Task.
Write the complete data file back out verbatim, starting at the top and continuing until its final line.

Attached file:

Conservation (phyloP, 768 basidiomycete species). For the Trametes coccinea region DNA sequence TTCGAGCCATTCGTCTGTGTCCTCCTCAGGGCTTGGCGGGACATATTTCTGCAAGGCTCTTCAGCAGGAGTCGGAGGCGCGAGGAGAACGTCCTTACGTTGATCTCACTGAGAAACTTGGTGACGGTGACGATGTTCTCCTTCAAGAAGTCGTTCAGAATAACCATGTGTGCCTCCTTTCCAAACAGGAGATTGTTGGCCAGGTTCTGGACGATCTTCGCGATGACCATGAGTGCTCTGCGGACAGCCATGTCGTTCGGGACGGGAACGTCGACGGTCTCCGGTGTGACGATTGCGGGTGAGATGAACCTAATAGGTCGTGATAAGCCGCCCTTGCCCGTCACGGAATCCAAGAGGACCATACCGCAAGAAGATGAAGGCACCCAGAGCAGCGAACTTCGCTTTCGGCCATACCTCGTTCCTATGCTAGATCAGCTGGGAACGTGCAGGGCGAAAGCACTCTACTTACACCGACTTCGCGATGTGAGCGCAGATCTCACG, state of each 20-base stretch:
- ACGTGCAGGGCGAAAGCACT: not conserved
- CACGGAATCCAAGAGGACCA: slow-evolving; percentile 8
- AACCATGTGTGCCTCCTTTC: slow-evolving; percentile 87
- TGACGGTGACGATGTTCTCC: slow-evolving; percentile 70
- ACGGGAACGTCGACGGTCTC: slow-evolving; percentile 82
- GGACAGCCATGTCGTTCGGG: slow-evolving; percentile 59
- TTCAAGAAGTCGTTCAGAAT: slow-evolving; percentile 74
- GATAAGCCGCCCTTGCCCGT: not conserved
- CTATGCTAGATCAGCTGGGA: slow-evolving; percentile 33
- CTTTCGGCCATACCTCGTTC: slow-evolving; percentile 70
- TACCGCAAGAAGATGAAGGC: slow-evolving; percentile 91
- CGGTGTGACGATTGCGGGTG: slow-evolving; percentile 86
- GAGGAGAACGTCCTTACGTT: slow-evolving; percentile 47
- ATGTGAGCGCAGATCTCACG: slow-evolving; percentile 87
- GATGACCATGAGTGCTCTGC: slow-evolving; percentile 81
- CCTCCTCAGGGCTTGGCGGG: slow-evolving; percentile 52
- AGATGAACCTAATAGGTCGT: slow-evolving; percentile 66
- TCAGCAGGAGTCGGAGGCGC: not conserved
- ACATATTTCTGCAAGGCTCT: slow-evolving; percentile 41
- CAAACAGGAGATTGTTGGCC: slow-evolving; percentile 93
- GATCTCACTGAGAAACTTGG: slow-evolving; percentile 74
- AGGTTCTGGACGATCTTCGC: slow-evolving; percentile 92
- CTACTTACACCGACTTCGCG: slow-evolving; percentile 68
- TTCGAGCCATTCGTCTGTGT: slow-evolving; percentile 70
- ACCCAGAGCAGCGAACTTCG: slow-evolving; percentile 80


Conservation (phyloP, 768 basidiomycete species). For the Trametes coccinea region DNA sequence TTCGAGCCATTCGTCTGTGTCCTCCTCAGGGCTTGGCGGGACATATTTCTGCAAGGCTCTTCAGCAGGAGTCGGAGGCGCGAGGAGAACGTCCTTACGTTGATCTCACTGAGAAACTTGGTGACGGTGACGATGTTCTCCTTCAAGAAGTCGTTCAGAATAACCATGTGTGCCTCCTTTCCAAACAGGAGATTGTTGGCCAGGTTCTGGACGATCTTCGCGATGACCATGAGTGCTCTGCGGACAGCCATGTCGTTCGGGACGGGAACGTCGACGGTCTCCGGTGTGACGATTGCGGGTGAGATGAACCTAATAGGTCGTGATAAGCCGCCCTTGCCCGTCACGGAATCCAAGAGGACCATACCGCAAGAAGATGAAGGCACCCAGAGCAGCGAACTTCGCTTTCGGCCATACCTCGTTCCTATGCTAGATCAGCTGGGAACGTGCAGGGCGAAAGCACTCTACTTACACCGACTTCGCGATGTGAGCGCAGATCTCACG, state of each 20-base stretch:
- ACGTGCAGGGCGAAAGCACT: not conserved
- CACGGAATCCAAGAGGACCA: slow-evolving; percentile 8
- AACCATGTGTGCCTCCTTTC: slow-evolving; percentile 87
- TGACGGTGACGATGTTCTCC: slow-evolving; percentile 70
- ACGGGAACGTCGACGGTCTC: slow-evolving; percentile 82
- GGACAGCCATGTCGTTCGGG: slow-evolving; percentile 59
- TTCAAGAAGTCGTTCAGAAT: slow-evolving; percentile 74
- GATAAGCCGCCCTTGCCCGT: not conserved
- CTATGCTAGATCAGCTGGGA: slow-evolving; percentile 33
- CTTTCGGCCATACCTCGTTC: slow-evolving; percentile 70
- TACCGCAAGAAGATGAAGGC: slow-evolving; percentile 91
- CGGTGTGACGATTGCGGGTG: slow-evolving; percentile 86
- GAGGAGAACGTCCTTACGTT: slow-evolving; percentile 47
- ATGTGAGCGCAGATCTCACG: slow-evolving; percentile 87
- GATGACCATGAGTGCTCTGC: slow-evolving; percentile 81
- CCTCCTCAGGGCTTGGCGGG: slow-evolving; percentile 52
- AGATGAACCTAATAGGTCGT: slow-evolving; percentile 66
- TCAGCAGGAGTCGGAGGCGC: not conserved
- ACATATTTCTGCAAGGCTCT: slow-evolving; percentile 41
- CAAACAGGAGATTGTTGGCC: slow-evolving; percentile 93
- GATCTCACTGAGAAACTTGG: slow-evolving; percentile 74
- AGGTTCTGGACGATCTTCGC: slow-evolving; percentile 92
- CTACTTACACCGACTTCGCG: slow-evolving; percentile 68
- TTCGAGCCATTCGTCTGTGT: slow-evolving; percentile 70
- ACCCAGAGCAGCGAACTTCG: slow-evolving; percentile 80